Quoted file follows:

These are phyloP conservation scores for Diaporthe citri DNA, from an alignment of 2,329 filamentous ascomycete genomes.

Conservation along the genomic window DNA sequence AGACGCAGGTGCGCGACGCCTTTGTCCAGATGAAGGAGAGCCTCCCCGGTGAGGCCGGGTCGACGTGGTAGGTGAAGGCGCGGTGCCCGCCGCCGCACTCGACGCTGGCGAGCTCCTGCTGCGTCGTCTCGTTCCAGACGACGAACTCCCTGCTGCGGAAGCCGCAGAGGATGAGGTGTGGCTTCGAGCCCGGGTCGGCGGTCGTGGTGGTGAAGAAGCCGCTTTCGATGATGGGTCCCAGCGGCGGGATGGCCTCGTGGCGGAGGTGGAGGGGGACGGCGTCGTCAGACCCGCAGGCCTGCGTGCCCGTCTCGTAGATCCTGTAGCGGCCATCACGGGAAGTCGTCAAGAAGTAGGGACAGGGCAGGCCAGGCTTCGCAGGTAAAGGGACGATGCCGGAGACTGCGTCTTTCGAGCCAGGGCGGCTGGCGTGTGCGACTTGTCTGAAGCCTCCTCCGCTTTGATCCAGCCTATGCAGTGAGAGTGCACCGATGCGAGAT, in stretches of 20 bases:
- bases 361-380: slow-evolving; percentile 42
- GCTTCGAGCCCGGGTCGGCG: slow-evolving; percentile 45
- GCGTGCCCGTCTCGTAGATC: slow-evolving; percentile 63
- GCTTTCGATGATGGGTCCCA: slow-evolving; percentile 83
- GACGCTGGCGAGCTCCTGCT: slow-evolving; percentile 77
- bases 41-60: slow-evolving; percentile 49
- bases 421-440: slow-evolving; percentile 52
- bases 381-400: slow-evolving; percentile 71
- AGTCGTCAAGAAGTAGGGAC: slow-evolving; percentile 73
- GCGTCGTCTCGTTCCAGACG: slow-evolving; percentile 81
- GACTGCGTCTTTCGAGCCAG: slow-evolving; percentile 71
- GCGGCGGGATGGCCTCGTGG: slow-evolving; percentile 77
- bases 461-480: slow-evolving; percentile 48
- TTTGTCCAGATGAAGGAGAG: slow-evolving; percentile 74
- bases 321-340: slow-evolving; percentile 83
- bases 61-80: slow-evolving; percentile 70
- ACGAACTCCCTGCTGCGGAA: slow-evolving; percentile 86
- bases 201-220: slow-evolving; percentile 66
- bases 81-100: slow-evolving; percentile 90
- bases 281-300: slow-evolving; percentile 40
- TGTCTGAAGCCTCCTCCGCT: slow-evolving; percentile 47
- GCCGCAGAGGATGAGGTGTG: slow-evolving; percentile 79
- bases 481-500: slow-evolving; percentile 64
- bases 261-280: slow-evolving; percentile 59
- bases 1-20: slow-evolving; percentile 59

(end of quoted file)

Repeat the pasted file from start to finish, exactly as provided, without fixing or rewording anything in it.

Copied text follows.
These are phyloP conservation scores for Diaporthe citri DNA, from an alignment of 2,329 filamentous ascomycete genomes.

Conservation along the genomic window DNA sequence AGACGCAGGTGCGCGACGCCTTTGTCCAGATGAAGGAGAGCCTCCCCGGTGAGGCCGGGTCGACGTGGTAGGTGAAGGCGCGGTGCCCGCCGCCGCACTCGACGCTGGCGAGCTCCTGCTGCGTCGTCTCGTTCCAGACGACGAACTCCCTGCTGCGGAAGCCGCAGAGGATGAGGTGTGGCTTCGAGCCCGGGTCGGCGGTCGTGGTGGTGAAGAAGCCGCTTTCGATGATGGGTCCCAGCGGCGGGATGGCCTCGTGGCGGAGGTGGAGGGGGACGGCGTCGTCAGACCCGCAGGCCTGCGTGCCCGTCTCGTAGATCCTGTAGCGGCCATCACGGGAAGTCGTCAAGAAGTAGGGACAGGGCAGGCCAGGCTTCGCAGGTAAAGGGACGATGCCGGAGACTGCGTCTTTCGAGCCAGGGCGGCTGGCGTGTGCGACTTGTCTGAAGCCTCCTCCGCTTTGATCCAGCCTATGCAGTGAGAGTGCACCGATGCGAGAT, in stretches of 20 bases:
- bases 361-380: slow-evolving; percentile 42
- GCTTCGAGCCCGGGTCGGCG: slow-evolving; percentile 45
- GCGTGCCCGTCTCGTAGATC: slow-evolving; percentile 63
- GCTTTCGATGATGGGTCCCA: slow-evolving; percentile 83
- GACGCTGGCGAGCTCCTGCT: slow-evolving; percentile 77
- bases 41-60: slow-evolving; percentile 49
- bases 421-440: slow-evolving; percentile 52
- bases 381-400: slow-evolving; percentile 71
- AGTCGTCAAGAAGTAGGGAC: slow-evolving; percentile 73
- GCGTCGTCTCGTTCCAGACG: slow-evolving; percentile 81
- GACTGCGTCTTTCGAGCCAG: slow-evolving; percentile 71
- GCGGCGGGATGGCCTCGTGG: slow-evolving; percentile 77
- bases 461-480: slow-evolving; percentile 48
- TTTGTCCAGATGAAGGAGAG: slow-evolving; percentile 74
- bases 321-340: slow-evolving; percentile 83
- bases 61-80: slow-evolving; percentile 70
- ACGAACTCCCTGCTGCGGAA: slow-evolving; percentile 86
- bases 201-220: slow-evolving; percentile 66
- bases 81-100: slow-evolving; percentile 90
- bases 281-300: slow-evolving; percentile 40
- TGTCTGAAGCCTCCTCCGCT: slow-evolving; percentile 47
- GCCGCAGAGGATGAGGTGTG: slow-evolving; percentile 79
- bases 481-500: slow-evolving; percentile 64
- bases 261-280: slow-evolving; percentile 59
- bases 1-20: slow-evolving; percentile 59